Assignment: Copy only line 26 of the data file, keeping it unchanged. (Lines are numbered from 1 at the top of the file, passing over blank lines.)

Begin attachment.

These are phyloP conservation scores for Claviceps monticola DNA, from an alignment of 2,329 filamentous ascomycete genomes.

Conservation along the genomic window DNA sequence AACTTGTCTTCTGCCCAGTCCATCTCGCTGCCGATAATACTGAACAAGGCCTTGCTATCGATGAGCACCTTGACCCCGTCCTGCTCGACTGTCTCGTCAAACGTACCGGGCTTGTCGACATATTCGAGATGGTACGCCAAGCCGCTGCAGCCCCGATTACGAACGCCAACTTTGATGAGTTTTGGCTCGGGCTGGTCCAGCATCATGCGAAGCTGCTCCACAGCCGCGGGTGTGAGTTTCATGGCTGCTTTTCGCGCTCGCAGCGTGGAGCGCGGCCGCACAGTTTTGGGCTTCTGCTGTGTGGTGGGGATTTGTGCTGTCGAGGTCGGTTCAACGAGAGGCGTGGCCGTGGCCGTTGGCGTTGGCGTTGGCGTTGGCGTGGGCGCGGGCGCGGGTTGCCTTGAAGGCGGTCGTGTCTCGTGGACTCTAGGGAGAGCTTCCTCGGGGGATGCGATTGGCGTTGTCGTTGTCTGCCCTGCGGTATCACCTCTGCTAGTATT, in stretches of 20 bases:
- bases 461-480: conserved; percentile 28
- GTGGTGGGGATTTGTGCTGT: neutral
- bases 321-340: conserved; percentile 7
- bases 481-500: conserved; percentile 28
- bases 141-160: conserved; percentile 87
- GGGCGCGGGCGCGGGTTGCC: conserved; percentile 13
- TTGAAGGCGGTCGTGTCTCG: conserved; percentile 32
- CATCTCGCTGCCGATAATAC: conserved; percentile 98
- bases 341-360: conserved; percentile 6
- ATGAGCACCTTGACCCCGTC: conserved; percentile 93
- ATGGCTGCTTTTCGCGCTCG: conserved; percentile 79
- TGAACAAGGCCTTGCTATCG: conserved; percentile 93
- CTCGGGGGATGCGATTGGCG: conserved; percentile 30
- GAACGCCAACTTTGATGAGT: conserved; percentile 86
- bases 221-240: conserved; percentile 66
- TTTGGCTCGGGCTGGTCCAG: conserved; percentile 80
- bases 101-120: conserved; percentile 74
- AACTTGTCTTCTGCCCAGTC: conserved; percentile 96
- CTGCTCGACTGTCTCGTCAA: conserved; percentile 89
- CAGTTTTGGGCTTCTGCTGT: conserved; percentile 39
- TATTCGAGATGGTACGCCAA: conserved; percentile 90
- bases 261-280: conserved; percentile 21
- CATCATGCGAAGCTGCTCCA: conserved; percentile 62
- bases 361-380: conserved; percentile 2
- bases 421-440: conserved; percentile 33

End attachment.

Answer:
- bases 361-380: conserved; percentile 2